Listening certainly picks up the pace alongside the research's development and how it's discovered by other interested parties later on, creating a briskly-paced thriller hinged on espionage, ethical boundaries, and draconian control through these cranium-attached devices. The situation elevates into an Orwellian nightmare not without a fair share of deeper musings on surveillance and the limitless possibilities of research, but the actual events of the story struggle to keep pace with the endgame that director Khalil Sullins rushes toward, held back by peculiar character shifts and head-scratching plot twists. Wires get crossed in the film's wishy-washy perception of the fragilities and strengths of the mind, which leads to a grand square-off between the might of technology and the human brain's willpower in fighting off such an invasive force. Staying plausible while exploring such a high-concept premise proves to be a tougher nut than writer/director Sullins can crack in his ambitious feature debut.
Video and Audio:
Acidic greens and gloomy blue are cast over most scenes in Listening, framed at 2.35:1 and enhanced for 16x9 televisions in this transfer from MVD Visual. The harshness of the color palette and the general darkness of the images impact the amount of detail one can see in many sequences, illustrated by the incredibly robust, natural clarity of images found in brighter -- and largely non-filtered -- sequences, from skin textures and tree leaves to circuitry. These scenes also showcase the disc's hidden strengths in skin tones, which have to contend with heavy saturation and contrast in most other instances, though the color gradation looks appropriate throughout. Black levels can be heavy, edging out details at times, but they also accentuate the image's depth at most points. It's an incredibly stylized film, and the transfer replicated those desires accordingly.
Audio comes in a pair of Dolby Digital tracks, a 5.1 and 2.0, though there's very little different to really be heard between the two, given that the vast majority of the activity resonates in the front channels. Clarity of dialogue stays strong and nuanced, using the lower-frequency channel for support in sounding natural, while digital blips and real-world sizzles cautiously but successfully push on the upper shelf of the track. Some separation comes across in some of the fuller aural elements, especially during the mental communication sequences, but most of the activity finds a comfortable home in the center of the track, projecting the well-paced music with the right caliber of heft. It's a suitable, yet unimpressive audio display.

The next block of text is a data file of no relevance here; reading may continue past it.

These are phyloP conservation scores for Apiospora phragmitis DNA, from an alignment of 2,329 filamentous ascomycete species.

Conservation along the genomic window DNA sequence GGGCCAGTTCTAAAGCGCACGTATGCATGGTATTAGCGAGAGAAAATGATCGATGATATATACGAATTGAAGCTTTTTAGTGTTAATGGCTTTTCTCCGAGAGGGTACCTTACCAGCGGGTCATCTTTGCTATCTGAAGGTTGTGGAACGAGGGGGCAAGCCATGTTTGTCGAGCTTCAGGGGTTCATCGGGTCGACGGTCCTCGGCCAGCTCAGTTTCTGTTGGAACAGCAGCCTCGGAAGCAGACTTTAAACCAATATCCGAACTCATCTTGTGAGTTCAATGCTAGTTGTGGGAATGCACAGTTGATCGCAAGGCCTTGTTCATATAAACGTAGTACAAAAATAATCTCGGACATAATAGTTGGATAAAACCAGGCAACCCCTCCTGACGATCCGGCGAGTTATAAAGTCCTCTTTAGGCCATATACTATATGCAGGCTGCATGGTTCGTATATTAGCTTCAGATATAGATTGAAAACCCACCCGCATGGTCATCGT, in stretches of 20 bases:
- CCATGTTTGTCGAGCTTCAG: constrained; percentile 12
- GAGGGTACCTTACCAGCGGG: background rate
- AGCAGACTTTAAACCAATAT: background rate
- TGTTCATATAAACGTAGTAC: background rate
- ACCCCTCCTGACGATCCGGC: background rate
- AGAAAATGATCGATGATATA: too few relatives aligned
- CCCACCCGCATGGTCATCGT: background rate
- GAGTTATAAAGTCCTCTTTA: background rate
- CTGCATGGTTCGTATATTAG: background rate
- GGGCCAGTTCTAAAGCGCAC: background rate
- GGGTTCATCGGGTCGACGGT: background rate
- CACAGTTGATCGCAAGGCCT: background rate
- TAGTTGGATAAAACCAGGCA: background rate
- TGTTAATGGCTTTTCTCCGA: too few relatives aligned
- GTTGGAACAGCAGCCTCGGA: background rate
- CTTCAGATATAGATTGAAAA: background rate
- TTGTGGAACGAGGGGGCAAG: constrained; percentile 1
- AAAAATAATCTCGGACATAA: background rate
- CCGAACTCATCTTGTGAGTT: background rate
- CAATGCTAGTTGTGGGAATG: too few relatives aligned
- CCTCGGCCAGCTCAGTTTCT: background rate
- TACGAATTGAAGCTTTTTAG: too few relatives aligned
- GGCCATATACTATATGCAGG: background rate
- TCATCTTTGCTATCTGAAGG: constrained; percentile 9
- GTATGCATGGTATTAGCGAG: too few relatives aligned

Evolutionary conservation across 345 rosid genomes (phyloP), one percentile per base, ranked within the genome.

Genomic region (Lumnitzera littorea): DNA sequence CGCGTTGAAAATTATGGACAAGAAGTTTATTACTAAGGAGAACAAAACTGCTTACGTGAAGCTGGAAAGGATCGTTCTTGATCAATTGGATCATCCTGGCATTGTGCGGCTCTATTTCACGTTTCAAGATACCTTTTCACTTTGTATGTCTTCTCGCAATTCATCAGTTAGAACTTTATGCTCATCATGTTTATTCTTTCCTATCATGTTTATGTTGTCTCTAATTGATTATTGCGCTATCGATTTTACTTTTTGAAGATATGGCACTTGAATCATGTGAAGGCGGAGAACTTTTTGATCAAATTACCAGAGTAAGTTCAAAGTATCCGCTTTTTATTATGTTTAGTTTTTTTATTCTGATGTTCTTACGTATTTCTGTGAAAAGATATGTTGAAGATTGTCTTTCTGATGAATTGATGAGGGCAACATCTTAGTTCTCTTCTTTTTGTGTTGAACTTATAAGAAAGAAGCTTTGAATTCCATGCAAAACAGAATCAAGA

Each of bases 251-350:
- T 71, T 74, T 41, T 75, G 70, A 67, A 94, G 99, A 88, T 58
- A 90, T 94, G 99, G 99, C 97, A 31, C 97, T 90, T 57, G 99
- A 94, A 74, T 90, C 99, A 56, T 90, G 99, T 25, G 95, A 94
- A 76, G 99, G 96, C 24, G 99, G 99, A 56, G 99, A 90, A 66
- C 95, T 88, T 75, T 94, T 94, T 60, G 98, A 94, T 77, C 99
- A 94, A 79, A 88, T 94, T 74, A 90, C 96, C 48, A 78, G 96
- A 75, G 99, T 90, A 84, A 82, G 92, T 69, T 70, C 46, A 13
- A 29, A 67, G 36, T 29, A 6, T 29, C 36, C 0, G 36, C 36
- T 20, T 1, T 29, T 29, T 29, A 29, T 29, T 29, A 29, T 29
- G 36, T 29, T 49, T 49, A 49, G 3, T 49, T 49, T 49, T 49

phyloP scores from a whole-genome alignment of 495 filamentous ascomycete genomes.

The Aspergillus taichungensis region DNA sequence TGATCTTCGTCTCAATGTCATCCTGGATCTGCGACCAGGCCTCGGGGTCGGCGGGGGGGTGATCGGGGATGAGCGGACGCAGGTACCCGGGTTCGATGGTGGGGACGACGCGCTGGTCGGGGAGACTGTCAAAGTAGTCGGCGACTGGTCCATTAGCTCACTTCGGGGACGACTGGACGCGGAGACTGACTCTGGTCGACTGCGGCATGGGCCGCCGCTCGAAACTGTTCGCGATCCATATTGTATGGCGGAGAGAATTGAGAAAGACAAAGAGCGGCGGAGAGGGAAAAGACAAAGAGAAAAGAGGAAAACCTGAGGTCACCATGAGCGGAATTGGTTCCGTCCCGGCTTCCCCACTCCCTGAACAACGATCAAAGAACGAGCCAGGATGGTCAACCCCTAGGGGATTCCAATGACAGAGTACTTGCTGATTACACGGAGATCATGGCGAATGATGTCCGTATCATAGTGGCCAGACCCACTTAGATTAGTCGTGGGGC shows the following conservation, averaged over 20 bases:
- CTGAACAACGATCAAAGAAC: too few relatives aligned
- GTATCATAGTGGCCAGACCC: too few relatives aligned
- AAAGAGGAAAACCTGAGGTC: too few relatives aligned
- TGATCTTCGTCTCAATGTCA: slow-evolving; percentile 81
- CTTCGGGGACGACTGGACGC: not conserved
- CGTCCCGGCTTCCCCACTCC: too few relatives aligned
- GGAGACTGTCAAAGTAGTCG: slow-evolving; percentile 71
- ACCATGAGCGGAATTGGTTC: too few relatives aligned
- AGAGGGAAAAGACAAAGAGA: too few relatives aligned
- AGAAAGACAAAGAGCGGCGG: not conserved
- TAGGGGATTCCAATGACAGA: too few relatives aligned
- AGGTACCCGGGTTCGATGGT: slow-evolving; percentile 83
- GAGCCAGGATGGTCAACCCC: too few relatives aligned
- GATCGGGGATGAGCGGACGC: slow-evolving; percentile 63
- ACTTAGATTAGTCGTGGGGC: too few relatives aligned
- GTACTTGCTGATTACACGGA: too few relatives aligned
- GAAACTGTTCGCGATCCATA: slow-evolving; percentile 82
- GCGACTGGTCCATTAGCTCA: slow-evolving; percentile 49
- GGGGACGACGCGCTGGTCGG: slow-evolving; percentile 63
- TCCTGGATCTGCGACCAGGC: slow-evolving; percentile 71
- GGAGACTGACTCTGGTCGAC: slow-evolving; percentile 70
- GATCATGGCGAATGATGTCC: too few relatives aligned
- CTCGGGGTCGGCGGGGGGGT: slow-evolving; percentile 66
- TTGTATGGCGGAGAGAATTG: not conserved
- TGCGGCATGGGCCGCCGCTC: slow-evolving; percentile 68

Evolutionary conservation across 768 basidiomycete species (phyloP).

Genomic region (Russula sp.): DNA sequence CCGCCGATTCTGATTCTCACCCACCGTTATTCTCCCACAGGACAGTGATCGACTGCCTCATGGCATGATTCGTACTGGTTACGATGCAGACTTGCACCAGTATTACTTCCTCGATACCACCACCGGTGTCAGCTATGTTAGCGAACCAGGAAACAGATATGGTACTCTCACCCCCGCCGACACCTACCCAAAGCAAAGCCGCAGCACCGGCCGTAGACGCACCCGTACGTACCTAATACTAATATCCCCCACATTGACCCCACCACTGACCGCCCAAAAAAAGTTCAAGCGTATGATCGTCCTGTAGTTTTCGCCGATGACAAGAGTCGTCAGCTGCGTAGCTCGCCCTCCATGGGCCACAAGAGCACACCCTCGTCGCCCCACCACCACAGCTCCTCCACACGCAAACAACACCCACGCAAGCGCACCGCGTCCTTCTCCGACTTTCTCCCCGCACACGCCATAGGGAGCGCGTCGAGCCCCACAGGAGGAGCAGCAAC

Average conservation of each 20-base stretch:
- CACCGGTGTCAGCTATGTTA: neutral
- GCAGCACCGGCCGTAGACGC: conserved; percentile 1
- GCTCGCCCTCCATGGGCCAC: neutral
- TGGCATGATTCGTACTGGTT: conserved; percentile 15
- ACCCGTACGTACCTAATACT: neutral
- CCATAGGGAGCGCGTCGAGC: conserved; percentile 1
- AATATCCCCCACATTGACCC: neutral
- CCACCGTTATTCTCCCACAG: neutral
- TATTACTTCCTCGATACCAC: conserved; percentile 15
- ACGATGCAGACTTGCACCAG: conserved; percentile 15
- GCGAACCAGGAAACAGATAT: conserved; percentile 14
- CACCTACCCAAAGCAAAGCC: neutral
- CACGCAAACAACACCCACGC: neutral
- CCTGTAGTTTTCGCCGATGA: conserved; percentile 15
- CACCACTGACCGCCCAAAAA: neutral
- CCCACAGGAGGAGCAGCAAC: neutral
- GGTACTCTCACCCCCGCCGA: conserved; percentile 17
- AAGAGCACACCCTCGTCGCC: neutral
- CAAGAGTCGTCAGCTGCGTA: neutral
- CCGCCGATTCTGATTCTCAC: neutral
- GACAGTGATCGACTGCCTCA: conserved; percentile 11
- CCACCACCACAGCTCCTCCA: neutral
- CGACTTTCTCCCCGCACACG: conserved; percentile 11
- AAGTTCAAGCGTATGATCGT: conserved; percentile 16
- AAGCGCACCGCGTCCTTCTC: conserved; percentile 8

Listening comes with a pair of short but sharp special featurettes: Making the Score (6:18, 16x9), a nice glimpse at the beautiful, crucial orchestral accompaniment from the film guided by composer Edward Patrick White and writer/director Khalil Sullins, intermixed with behind-the-scenes shots and interview; and A Look at Editing Listening (5:11, 16x9), which actively discusses the visual effects achieved by the film, especially the jittery faux-3D shot whenever participants go into the mental communication. Also included is a nice British Film Institute Q&A (15:58, 16x9) with Sullins, composer Edward Patrick White, producer Pardis Sullins, and actor Thomas Stroppel, which delves into some of the casting, script-reading, and real-world influences.
Rounding things out is a Theatrical Trailer (1:46, 16x9 HD), some Alternate Poster and Behind the Scenes Photos.
Bold science-fiction ideas and brisk tension give Listening a rush of energy, sporting well-crafted indie production values from writer/director Khalil Sullins as he achieves a bleak, provocative mood. Lackluster performances, head-scratcher developments, and a generally unimpressive plot surrounding the scientific and philosophical ideas mute its strengths, though, keeping it from the annals of truly successful low-budget flicks about rogue researchers tapping into fringe science. Rent It.